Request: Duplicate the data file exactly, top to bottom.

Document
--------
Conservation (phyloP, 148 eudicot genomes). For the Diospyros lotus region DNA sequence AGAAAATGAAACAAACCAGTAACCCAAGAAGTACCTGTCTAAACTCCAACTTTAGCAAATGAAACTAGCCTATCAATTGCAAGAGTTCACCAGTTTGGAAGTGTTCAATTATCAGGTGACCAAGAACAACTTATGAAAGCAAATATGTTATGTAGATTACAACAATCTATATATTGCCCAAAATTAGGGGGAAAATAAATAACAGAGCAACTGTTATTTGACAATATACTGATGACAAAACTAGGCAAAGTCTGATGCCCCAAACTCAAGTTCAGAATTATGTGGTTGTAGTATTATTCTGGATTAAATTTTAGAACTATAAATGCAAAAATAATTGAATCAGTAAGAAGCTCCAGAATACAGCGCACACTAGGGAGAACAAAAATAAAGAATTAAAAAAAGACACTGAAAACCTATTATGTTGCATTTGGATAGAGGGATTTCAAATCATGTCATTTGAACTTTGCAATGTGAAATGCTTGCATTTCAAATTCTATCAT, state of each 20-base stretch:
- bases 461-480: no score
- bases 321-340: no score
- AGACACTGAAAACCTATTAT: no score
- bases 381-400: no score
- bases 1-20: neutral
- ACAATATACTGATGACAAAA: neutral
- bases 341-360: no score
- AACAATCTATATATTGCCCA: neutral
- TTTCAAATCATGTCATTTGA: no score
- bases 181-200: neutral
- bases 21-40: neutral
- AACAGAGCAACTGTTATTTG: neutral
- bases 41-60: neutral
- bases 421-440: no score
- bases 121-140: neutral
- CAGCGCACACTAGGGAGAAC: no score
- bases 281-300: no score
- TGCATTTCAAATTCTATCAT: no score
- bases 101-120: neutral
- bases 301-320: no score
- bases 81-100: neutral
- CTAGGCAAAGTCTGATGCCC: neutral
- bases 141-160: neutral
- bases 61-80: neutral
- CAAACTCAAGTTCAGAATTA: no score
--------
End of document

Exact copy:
Conservation (phyloP, 148 eudicot genomes). For the Diospyros lotus region DNA sequence AGAAAATGAAACAAACCAGTAACCCAAGAAGTACCTGTCTAAACTCCAACTTTAGCAAATGAAACTAGCCTATCAATTGCAAGAGTTCACCAGTTTGGAAGTGTTCAATTATCAGGTGACCAAGAACAACTTATGAAAGCAAATATGTTATGTAGATTACAACAATCTATATATTGCCCAAAATTAGGGGGAAAATAAATAACAGAGCAACTGTTATTTGACAATATACTGATGACAAAACTAGGCAAAGTCTGATGCCCCAAACTCAAGTTCAGAATTATGTGGTTGTAGTATTATTCTGGATTAAATTTTAGAACTATAAATGCAAAAATAATTGAATCAGTAAGAAGCTCCAGAATACAGCGCACACTAGGGAGAACAAAAATAAAGAATTAAAAAAAGACACTGAAAACCTATTATGTTGCATTTGGATAGAGGGATTTCAAATCATGTCATTTGAACTTTGCAATGTGAAATGCTTGCATTTCAAATTCTATCAT, state of each 20-base stretch:
- bases 461-480: no score
- bases 321-340: no score
- AGACACTGAAAACCTATTAT: no score
- bases 381-400: no score
- bases 1-20: neutral
- ACAATATACTGATGACAAAA: neutral
- bases 341-360: no score
- AACAATCTATATATTGCCCA: neutral
- TTTCAAATCATGTCATTTGA: no score
- bases 181-200: neutral
- bases 21-40: neutral
- AACAGAGCAACTGTTATTTG: neutral
- bases 41-60: neutral
- bases 421-440: no score
- bases 121-140: neutral
- CAGCGCACACTAGGGAGAAC: no score
- bases 281-300: no score
- TGCATTTCAAATTCTATCAT: no score
- bases 101-120: neutral
- bases 301-320: no score
- bases 81-100: neutral
- CTAGGCAAAGTCTGATGCCC: neutral
- bases 141-160: neutral
- bases 61-80: neutral
- CAAACTCAAGTTCAGAATTA: no score